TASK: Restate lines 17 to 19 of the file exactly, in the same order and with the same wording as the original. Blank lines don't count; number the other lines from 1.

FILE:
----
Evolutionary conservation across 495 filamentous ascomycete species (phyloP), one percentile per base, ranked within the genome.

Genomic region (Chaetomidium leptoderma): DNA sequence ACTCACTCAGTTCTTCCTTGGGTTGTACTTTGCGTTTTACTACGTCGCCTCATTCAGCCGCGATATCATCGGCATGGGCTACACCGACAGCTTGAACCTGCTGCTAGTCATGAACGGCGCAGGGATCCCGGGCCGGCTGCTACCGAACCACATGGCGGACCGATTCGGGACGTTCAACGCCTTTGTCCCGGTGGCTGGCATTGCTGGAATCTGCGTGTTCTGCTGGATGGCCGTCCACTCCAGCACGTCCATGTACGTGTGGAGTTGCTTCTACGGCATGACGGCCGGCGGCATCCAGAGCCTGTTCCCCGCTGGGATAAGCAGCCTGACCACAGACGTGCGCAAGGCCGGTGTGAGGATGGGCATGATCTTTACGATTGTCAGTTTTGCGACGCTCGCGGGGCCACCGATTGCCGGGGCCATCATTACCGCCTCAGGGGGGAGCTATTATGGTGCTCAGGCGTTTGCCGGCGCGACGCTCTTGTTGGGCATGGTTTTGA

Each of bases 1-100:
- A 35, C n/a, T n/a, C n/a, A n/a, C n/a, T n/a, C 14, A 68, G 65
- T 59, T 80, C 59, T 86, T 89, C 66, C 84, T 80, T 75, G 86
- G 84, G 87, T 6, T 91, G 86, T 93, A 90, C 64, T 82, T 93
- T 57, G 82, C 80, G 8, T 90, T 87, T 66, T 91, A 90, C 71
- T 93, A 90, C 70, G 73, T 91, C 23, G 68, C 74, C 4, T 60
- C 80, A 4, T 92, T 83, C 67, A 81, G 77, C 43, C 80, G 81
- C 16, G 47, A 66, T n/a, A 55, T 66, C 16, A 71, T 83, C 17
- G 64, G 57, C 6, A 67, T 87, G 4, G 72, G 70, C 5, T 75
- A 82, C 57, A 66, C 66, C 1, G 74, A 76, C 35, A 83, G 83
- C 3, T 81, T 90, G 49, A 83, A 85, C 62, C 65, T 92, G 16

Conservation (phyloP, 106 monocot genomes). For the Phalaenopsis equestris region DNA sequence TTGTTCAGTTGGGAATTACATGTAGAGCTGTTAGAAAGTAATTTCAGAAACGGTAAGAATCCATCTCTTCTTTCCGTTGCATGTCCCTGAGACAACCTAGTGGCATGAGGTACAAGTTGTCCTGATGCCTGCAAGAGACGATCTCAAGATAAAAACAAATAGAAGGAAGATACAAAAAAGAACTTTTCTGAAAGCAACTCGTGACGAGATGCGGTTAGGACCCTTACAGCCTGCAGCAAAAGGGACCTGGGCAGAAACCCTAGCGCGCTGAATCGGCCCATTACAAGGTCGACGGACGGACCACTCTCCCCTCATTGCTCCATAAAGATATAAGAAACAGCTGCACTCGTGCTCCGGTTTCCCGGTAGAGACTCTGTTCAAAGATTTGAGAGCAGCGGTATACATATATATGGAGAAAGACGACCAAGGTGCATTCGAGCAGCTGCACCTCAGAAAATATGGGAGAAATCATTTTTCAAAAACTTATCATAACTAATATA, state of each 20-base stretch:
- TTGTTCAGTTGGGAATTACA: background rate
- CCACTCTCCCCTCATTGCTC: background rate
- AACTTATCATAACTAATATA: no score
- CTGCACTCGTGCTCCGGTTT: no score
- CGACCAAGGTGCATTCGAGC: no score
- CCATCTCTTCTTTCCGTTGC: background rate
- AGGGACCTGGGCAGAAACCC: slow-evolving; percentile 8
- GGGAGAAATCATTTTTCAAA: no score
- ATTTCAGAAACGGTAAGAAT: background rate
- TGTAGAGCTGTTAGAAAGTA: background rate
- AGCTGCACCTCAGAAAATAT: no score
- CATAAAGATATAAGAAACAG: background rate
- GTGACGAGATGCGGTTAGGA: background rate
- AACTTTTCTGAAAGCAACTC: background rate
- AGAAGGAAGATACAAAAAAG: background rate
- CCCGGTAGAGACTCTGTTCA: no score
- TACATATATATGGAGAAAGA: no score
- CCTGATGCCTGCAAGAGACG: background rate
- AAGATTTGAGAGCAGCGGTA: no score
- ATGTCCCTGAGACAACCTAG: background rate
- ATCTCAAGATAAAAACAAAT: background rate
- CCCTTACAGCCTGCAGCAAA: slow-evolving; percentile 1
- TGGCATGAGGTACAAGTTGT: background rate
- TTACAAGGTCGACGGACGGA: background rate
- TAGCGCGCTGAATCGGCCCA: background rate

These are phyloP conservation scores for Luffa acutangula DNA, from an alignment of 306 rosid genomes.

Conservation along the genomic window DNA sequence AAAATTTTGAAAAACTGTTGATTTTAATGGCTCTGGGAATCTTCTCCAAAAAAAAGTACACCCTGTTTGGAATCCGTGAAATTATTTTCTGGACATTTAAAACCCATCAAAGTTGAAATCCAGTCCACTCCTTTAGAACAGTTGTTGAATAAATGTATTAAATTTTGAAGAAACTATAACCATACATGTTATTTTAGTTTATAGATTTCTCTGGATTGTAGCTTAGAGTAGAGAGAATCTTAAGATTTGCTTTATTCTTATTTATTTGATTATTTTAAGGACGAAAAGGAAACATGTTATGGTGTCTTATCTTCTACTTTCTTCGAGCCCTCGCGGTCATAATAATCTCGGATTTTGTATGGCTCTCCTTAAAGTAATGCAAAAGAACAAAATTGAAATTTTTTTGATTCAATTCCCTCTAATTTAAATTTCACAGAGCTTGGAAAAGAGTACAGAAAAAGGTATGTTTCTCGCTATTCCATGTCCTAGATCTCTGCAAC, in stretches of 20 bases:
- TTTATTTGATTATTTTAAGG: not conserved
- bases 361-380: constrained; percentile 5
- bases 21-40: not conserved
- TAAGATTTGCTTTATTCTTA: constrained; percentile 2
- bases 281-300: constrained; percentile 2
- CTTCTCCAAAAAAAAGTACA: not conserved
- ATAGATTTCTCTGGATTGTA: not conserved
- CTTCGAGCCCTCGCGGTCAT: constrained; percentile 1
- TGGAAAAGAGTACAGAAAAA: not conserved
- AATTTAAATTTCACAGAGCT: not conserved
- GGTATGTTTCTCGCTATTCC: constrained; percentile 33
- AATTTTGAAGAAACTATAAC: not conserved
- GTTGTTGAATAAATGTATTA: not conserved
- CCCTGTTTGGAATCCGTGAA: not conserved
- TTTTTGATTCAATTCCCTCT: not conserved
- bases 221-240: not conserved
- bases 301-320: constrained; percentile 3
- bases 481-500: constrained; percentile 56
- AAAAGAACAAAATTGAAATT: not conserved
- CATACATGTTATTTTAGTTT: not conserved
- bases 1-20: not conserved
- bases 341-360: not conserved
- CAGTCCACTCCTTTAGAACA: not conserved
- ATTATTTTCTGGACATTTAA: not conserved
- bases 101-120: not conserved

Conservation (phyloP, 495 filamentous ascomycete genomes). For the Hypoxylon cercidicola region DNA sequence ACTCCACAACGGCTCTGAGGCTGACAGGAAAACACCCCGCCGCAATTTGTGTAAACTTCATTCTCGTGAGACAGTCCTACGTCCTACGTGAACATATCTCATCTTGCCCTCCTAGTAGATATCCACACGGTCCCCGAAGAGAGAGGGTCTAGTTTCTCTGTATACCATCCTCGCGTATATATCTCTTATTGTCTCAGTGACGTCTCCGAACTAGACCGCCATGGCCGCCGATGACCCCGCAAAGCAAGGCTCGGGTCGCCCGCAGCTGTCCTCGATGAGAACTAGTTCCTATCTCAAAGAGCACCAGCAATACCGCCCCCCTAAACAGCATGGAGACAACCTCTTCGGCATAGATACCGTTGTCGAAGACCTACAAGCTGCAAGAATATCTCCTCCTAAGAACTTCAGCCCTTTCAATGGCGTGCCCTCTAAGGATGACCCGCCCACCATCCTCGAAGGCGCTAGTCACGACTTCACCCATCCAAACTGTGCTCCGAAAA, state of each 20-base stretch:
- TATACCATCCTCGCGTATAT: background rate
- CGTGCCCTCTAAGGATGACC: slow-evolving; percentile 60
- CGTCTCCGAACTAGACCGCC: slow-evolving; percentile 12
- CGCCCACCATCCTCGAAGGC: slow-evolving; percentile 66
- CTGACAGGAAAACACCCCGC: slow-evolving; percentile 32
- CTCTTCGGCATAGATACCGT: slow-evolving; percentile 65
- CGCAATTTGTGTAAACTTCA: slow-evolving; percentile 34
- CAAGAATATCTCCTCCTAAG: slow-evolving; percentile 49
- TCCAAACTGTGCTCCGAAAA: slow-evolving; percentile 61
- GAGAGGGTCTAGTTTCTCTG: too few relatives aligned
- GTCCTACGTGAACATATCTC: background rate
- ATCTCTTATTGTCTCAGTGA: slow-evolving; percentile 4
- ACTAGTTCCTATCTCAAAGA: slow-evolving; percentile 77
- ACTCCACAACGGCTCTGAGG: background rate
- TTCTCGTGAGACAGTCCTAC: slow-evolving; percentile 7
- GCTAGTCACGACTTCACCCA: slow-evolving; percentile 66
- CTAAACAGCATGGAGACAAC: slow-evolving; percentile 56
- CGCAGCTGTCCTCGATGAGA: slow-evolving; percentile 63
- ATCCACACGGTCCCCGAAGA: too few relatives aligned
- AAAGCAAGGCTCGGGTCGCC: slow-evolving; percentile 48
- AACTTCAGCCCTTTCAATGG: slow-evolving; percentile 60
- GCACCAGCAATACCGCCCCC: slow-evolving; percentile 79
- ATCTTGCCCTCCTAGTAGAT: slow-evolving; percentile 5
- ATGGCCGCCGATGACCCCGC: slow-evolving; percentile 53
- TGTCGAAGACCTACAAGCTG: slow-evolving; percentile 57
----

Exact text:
- AACTTATCATAACTAATATA: no score
- CTGCACTCGTGCTCCGGTTT: no score
- CGACCAAGGTGCATTCGAGC: no score